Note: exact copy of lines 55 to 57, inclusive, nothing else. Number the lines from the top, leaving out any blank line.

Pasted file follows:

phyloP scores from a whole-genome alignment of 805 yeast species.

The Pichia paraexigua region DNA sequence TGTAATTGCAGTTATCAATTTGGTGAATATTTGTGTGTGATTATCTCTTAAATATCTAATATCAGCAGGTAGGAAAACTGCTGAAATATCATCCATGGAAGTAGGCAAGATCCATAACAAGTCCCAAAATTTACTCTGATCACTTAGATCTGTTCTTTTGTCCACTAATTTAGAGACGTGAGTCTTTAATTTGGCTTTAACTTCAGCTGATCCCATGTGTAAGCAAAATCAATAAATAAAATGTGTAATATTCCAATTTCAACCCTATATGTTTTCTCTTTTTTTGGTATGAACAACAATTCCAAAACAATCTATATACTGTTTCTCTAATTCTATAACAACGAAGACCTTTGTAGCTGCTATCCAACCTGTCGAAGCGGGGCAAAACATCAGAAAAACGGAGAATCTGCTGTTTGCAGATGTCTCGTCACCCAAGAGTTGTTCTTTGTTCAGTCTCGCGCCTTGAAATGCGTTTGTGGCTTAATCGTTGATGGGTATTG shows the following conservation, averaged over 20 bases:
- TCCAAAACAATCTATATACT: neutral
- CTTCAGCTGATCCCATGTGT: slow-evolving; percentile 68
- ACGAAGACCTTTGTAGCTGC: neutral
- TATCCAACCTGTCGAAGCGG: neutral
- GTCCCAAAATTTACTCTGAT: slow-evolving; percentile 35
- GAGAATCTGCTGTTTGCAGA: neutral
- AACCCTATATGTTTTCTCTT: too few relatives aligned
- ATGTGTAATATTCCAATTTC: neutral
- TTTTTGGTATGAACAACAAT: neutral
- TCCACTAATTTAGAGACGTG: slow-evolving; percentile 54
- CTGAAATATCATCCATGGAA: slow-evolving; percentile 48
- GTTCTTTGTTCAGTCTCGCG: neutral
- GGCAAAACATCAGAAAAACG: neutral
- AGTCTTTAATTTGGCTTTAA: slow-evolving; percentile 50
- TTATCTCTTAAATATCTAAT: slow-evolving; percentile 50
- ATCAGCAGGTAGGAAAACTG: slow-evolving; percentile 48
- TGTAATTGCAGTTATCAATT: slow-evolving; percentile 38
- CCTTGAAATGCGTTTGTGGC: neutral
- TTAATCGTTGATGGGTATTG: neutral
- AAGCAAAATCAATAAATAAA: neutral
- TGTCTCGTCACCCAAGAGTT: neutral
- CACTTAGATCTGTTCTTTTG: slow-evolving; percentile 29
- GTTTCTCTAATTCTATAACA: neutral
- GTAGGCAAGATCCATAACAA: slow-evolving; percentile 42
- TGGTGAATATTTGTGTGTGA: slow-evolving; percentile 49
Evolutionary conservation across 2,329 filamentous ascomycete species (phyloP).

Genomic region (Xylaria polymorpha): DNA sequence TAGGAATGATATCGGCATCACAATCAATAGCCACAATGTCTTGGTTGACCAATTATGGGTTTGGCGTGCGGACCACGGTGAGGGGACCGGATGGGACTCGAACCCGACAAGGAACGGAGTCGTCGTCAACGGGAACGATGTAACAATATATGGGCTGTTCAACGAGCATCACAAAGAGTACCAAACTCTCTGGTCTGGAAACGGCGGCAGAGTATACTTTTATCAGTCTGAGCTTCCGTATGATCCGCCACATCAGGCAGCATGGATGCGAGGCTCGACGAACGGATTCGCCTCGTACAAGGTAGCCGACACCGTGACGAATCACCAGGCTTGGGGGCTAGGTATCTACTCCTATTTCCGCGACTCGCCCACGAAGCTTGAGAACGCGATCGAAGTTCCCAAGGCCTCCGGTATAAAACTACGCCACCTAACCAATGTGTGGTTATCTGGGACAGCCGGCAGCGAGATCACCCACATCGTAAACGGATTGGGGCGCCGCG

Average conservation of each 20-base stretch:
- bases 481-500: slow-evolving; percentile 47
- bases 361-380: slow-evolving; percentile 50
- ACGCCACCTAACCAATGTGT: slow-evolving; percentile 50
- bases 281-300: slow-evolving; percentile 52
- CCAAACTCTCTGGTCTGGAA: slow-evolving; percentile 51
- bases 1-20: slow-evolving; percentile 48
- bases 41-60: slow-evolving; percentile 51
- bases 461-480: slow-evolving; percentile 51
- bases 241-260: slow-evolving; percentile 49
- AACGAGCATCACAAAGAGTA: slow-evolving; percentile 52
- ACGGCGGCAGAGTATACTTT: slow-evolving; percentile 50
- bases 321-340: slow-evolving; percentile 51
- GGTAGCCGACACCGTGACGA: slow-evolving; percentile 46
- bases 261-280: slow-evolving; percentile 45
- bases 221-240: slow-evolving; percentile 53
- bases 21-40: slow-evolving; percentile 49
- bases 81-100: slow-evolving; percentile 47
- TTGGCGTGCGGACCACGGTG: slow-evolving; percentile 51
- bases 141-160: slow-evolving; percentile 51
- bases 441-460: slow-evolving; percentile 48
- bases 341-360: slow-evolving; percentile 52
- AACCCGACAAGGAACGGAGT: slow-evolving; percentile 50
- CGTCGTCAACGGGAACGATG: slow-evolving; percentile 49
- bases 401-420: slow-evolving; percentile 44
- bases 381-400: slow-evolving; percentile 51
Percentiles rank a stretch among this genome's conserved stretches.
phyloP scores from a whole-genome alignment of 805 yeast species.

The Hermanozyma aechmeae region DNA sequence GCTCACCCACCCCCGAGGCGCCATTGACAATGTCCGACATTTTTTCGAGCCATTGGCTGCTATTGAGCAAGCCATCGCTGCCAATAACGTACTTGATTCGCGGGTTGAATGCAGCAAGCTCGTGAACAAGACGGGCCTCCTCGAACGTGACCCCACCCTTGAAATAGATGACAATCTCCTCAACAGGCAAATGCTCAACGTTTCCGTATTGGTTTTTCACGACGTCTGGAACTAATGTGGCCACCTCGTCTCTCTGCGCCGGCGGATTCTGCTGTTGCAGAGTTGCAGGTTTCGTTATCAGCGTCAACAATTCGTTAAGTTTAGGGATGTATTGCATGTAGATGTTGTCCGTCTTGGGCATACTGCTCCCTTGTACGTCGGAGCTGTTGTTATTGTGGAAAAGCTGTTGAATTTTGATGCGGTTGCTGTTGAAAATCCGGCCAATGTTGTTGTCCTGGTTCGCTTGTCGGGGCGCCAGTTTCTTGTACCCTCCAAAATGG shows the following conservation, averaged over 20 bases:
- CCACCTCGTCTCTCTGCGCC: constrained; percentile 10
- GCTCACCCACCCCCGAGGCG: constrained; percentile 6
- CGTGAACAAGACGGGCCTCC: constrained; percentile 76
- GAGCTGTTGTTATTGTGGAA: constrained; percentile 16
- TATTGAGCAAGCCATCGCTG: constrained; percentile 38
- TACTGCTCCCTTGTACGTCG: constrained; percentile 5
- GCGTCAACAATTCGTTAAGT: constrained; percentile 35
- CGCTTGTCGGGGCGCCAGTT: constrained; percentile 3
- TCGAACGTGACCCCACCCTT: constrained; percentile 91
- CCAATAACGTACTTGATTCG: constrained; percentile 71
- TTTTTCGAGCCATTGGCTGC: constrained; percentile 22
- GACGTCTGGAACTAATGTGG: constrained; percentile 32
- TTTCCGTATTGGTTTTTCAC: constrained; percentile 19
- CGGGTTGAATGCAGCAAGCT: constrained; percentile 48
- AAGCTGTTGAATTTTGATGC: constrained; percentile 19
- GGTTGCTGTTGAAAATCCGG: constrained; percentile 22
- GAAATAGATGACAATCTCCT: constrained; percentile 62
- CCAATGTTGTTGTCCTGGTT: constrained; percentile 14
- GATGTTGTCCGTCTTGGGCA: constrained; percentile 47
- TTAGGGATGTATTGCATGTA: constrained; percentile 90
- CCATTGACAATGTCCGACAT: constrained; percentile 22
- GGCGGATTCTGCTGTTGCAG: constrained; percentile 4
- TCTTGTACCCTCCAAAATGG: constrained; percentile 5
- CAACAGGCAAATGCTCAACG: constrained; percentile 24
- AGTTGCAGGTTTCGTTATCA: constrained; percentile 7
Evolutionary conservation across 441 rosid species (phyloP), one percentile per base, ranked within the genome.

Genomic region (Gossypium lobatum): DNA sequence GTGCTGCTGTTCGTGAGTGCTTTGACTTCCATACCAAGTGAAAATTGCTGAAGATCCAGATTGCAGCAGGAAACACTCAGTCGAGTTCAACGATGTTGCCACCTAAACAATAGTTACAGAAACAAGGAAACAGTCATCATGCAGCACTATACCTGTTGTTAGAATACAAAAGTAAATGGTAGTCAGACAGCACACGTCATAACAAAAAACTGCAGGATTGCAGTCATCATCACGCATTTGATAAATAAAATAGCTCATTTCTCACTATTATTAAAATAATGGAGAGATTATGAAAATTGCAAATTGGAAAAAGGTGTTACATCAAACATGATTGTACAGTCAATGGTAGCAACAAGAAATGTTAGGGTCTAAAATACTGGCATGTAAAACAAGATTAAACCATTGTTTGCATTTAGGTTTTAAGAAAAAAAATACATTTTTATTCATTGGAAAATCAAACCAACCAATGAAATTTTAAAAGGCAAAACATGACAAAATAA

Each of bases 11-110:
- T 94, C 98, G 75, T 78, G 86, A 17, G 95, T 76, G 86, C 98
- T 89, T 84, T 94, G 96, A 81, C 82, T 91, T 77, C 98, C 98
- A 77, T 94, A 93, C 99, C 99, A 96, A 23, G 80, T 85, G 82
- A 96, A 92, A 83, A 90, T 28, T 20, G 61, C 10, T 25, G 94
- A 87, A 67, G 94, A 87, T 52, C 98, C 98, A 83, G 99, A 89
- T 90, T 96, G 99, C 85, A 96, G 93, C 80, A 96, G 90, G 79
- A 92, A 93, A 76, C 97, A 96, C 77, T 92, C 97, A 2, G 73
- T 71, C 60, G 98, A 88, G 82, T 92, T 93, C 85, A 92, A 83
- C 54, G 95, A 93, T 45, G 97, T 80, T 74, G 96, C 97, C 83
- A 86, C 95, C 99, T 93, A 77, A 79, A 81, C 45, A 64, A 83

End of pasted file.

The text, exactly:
- bases 381-400: slow-evolving; percentile 51
Percentiles rank a stretch among this genome's conserved stretches.
phyloP scores from a whole-genome alignment of 805 yeast species.